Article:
WHEN a well-travelled, energetic young middle-class New Zealander arrives in Luganville, Vanuatu, she sees immediately that it’s more than merely her street – the literally named Road No Good – that’s in need of improvement.
Deployed to the country’s second-biggest population centre to help support preschool teachers on Espiritu Santo island, ‘Missus Bridget’ discovers a hierarchy in which the kindhearted, patient women who take on delivering early education to Vanuatu’s next generation are considered lower in importance than even domestic pigs.
From her base in a town where having a telephone line to her breeze-block apartment reactivated takes several months and the only internet access is through a single café, Bridget Isichei begins visiting far-flung community preschools via a time-consuming and frustrating combination of road, river and walking-path jungle travel.
Her task is to develop a reliable system by which the standard of preschool teaching on Santo can be strengthened and the status of the occupation raised in the eyes of the public.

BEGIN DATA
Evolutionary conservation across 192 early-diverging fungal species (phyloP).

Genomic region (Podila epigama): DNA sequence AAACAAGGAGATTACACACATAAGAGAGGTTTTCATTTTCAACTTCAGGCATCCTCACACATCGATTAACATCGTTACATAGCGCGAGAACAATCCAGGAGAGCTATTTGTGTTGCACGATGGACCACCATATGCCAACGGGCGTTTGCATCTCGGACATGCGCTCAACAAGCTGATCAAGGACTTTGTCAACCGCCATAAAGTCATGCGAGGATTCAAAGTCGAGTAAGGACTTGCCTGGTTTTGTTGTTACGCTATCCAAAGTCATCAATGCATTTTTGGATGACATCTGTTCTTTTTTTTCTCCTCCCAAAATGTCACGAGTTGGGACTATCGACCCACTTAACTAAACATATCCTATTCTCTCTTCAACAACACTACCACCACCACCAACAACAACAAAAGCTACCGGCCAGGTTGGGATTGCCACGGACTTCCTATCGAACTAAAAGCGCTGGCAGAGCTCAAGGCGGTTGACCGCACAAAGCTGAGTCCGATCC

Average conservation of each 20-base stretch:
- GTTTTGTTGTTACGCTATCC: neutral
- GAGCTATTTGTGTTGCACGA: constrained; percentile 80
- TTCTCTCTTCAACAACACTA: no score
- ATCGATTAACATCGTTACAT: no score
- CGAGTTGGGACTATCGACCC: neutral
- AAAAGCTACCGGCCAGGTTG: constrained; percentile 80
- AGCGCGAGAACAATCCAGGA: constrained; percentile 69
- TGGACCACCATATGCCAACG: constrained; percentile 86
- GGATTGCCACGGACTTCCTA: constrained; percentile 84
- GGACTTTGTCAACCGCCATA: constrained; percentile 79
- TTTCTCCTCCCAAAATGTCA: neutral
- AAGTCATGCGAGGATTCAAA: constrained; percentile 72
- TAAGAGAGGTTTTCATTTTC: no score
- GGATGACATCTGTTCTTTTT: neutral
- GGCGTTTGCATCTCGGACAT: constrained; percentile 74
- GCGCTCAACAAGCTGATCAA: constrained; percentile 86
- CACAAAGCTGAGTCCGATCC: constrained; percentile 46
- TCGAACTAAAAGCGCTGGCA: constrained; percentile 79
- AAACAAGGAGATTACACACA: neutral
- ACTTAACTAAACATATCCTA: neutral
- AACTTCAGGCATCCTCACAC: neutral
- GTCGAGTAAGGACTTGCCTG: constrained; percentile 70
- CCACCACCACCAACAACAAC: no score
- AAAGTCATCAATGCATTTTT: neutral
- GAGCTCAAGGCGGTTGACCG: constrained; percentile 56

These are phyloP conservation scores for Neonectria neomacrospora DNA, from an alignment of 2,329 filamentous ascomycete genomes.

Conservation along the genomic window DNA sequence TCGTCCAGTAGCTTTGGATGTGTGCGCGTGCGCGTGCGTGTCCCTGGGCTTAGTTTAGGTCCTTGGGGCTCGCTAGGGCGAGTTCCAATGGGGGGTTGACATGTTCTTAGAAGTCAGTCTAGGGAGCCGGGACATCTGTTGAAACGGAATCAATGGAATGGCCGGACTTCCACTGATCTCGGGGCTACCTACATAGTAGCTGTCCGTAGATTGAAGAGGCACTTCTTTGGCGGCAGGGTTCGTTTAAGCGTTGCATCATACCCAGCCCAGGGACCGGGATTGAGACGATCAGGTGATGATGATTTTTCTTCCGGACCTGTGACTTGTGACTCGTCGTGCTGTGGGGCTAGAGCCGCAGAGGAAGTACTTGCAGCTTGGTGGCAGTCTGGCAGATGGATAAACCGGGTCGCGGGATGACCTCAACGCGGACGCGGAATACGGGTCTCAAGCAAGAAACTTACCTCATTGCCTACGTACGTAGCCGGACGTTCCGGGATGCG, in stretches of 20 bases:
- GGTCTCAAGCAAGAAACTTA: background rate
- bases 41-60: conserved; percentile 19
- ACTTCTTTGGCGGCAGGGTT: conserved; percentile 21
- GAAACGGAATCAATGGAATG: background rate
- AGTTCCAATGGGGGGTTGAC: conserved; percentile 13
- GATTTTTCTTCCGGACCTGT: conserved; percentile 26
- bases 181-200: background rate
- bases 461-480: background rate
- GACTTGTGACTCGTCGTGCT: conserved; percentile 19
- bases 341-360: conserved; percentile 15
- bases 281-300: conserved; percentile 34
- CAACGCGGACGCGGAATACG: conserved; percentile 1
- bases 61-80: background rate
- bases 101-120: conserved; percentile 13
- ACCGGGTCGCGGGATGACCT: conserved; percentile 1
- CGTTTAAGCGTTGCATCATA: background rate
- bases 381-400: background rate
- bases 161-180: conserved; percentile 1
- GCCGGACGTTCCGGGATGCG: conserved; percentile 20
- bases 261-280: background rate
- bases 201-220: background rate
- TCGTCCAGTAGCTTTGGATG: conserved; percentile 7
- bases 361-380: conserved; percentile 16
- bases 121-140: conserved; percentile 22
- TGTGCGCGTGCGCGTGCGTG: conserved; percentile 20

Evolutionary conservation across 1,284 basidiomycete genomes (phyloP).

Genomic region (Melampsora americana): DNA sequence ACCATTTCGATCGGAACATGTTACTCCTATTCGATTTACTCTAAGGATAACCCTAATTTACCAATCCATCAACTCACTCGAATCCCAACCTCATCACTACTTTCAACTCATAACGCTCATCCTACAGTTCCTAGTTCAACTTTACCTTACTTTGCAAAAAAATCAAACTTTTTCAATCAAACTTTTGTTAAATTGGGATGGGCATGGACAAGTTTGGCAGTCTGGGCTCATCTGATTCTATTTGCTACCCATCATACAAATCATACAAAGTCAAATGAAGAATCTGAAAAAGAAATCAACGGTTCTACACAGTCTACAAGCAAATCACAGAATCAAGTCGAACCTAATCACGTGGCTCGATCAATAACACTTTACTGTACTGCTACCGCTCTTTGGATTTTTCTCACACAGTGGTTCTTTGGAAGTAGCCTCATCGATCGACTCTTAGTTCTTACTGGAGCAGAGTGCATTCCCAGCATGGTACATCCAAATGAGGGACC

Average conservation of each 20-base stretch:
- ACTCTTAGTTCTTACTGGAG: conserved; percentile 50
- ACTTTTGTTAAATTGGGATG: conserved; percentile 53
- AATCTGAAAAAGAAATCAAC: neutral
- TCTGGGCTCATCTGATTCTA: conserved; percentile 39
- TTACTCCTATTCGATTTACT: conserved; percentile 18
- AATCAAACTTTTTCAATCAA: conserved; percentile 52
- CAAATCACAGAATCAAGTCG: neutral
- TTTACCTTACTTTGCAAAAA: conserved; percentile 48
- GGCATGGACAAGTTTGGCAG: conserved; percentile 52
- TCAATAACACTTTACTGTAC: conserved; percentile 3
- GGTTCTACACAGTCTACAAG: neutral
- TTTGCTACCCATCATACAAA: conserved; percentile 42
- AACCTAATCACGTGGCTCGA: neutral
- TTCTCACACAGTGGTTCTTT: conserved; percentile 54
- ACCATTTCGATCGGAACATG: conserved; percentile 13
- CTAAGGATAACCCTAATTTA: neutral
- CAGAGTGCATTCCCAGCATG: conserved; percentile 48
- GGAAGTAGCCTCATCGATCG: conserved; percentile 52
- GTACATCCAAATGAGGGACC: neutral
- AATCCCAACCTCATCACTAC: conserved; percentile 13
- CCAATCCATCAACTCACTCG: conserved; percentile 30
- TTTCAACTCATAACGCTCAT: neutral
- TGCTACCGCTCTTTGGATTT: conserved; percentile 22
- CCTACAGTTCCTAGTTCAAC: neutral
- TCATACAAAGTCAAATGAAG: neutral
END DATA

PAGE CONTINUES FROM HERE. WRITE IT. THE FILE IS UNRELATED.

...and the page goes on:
She uncovers a millennia-old culture centred around communal village living, shaped by an absolute belief in black magic overlaid heavily with relatively recent Christian church-going.
The preschool teachers – all women, many of whom speak only the local dialect of pidgin English, Bislama, and are technically illiterate – are passionately proud of their work but readily accept that theirs is not a respected career. Because they do not hold any form of qualification, they are looked down on socially, poorly resourced and chronically underpaid.
As genuine friendships form, Isichei is enveloped in Melanesian family life and becomes fluent in Bislama, enabling her to communicate freely with her new colleagues.
She tells with sensitivity, humour, respect, discretion and love the story of the teachers’ achievements, disappointments and unquestioning acceptance of circumstances unimagined in developed countries and of her own learnings and realisations along the way.